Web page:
What to look for on the trees on your property
A 5-point checklist of Tree Inspection
Trees are subject to a variety of weather conditions, from the heat of a New York summer to heavy winds, torrential downpours, snow, ice and sleet. In addition to weather, all kinds of events and activities can result in structural that could require tree removal or a technique of stabilizing some trees known as cabling and bracing. Learn to be educated about what to look for on the trees on your property.
# 1 – Dead or Decayed Wood
Look for many broken branches, heavy insect infestation, absence of leafing, and other symptoms that might point to a tree that is degrading rapidly. Dead or decayed portions of your tree should be removed immediately to reduce the risk of damage to property or even serious injury and death to someone who happens to be too close if the tree falls suddenly. If your trees have many dead branches or large portions of decayed wood in the trunk, call Hill Treekeepers right away.
# 2 – Weak Branch Unions
Take a close at the areas where branches join the trunk or a larger branch. If this union has two or more branches all joining at one point, this could be a defect in in the tree structure, or even lead to water retention in a pocket where the branches come together; retained water logically can make the wood soft to the point of rot. What you want to see are branches that attach to the trunk with a raised area, known as the branch collar. A strong branch union has this characteristic thickening.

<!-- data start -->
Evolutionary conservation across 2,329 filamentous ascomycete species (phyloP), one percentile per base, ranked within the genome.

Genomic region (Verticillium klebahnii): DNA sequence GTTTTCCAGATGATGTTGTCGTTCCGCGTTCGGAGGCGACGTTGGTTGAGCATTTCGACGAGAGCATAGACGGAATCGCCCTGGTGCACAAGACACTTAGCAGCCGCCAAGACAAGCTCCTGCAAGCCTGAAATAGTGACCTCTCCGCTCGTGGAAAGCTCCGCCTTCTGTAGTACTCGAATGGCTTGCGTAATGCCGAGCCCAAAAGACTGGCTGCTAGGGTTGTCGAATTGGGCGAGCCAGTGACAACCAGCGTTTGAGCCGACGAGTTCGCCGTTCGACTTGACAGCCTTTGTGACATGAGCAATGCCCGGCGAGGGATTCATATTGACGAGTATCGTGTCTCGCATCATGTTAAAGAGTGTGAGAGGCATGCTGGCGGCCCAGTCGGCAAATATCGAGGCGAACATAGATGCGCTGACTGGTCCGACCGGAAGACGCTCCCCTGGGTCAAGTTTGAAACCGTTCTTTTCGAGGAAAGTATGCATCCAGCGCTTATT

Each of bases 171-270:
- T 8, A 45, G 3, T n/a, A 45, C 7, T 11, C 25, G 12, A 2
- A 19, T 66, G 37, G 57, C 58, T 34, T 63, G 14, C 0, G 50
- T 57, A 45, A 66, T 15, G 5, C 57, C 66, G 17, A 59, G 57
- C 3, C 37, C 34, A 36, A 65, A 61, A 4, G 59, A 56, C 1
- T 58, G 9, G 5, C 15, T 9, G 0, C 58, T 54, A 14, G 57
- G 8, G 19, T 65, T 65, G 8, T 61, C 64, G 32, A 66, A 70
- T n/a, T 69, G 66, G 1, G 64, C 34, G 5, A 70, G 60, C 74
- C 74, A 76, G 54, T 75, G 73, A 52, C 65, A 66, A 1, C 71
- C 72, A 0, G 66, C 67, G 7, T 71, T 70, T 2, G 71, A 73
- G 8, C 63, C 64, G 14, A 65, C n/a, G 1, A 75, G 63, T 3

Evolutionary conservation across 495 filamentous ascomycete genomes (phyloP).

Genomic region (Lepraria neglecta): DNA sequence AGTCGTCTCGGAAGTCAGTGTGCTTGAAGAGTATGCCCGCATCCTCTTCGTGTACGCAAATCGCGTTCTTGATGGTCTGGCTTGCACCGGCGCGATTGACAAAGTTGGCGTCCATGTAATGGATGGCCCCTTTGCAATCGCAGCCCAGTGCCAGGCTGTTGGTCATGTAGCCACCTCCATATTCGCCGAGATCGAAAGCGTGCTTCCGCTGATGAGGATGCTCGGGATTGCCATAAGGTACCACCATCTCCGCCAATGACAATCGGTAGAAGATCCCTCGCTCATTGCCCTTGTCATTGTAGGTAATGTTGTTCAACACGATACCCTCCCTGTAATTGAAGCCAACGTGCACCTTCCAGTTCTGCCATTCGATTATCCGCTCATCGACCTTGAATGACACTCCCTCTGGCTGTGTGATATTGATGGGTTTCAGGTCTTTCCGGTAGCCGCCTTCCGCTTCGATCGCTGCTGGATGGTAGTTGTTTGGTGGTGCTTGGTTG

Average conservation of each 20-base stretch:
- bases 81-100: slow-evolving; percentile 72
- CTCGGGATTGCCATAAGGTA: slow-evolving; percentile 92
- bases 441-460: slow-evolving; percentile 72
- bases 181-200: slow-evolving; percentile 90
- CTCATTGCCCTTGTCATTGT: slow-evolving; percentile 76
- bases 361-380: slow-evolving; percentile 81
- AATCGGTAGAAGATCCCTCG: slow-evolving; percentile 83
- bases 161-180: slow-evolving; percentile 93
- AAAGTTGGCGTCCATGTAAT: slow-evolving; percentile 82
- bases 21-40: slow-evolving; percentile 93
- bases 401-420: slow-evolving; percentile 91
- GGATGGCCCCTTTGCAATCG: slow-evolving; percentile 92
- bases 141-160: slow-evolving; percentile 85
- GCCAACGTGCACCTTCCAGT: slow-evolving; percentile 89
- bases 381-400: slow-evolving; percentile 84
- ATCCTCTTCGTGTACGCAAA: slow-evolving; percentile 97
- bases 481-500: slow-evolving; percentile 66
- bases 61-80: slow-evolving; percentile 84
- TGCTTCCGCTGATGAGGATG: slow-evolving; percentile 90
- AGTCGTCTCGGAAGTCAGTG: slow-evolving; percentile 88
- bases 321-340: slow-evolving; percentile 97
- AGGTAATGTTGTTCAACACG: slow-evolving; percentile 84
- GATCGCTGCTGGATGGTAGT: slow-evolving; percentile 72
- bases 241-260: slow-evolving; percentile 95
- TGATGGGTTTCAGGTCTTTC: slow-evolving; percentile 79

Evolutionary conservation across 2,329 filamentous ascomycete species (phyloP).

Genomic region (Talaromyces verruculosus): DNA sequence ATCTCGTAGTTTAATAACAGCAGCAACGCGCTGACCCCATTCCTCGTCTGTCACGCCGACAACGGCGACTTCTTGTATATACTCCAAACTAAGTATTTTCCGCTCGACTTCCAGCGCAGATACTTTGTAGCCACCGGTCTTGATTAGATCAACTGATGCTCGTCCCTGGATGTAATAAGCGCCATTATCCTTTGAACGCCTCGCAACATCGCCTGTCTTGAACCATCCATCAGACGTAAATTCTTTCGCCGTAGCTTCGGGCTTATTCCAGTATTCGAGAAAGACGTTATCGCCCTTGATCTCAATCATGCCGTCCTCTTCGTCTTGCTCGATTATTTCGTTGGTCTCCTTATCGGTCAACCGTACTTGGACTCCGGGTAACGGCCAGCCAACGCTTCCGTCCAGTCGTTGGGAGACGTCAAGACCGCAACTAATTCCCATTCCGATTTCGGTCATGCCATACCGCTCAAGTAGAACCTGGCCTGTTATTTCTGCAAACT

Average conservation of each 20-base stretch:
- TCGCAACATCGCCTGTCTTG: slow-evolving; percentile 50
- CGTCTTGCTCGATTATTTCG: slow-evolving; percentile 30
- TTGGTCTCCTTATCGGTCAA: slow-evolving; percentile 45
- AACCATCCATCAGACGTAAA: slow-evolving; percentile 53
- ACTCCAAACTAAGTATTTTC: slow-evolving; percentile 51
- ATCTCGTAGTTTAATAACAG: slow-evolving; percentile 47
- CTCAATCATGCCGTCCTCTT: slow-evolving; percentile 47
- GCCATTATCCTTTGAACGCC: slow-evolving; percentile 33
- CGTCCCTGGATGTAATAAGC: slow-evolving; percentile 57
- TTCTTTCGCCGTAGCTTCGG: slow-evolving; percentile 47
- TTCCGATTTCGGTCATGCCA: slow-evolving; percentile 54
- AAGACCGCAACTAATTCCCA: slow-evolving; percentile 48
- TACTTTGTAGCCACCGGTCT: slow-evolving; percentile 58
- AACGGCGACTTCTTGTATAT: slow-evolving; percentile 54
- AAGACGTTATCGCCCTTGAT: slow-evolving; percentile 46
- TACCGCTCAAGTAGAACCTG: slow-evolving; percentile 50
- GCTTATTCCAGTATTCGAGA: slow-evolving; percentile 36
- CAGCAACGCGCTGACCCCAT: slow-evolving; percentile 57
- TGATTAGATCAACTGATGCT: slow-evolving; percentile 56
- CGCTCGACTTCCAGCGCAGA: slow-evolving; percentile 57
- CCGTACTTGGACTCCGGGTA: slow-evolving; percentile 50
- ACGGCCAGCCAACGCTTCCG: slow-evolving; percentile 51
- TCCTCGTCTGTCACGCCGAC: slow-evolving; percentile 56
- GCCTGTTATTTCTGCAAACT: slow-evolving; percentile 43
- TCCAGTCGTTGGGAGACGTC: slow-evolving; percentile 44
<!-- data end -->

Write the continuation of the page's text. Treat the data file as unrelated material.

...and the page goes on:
# 3 – Cracking and Cankers
Speaking of cracks, keep an eye out for deep or wide cracking that extends deeper than the bark during your tree inspection. Any cracks that extend through the trunk may indicate the need for hazardous tree removal. Cankers cause the bark to fall off and some weaken the wood fibers in the tree. Both cracks and cankers can be especially dangerous if they occur at the site of another defect, such as a weak union or dead branch.
# 4 – Root Issues
Excavation around the base and soil issues can cause serious problems with tree roots, weakening the stability of your tree and reducing the amount of nutrients and water that’s absorbed. Another common problem are overgrown roots that wrap themselves around the tree base, a condition known as “girdling”. Trees with root issues are extremely prone to falling during a wind or snow storm, and could pose a threat at any time. Catching some problems early enough may save the tree.
# 5 – Leaning or Ill-proportioned Trees
Poor pruning, storm damage and strange growth conditions can result in trees that lean or disproportionate trees. Hill Treekeepers specializes in saving trees in this unique situation. Many may be saved through intense treatment and careful maintenance, but some may need to be removed.
Contact Hill Treekeepers if any of these conditions appear. We can handle hazardous tree removal or help with a creative solution to your problem.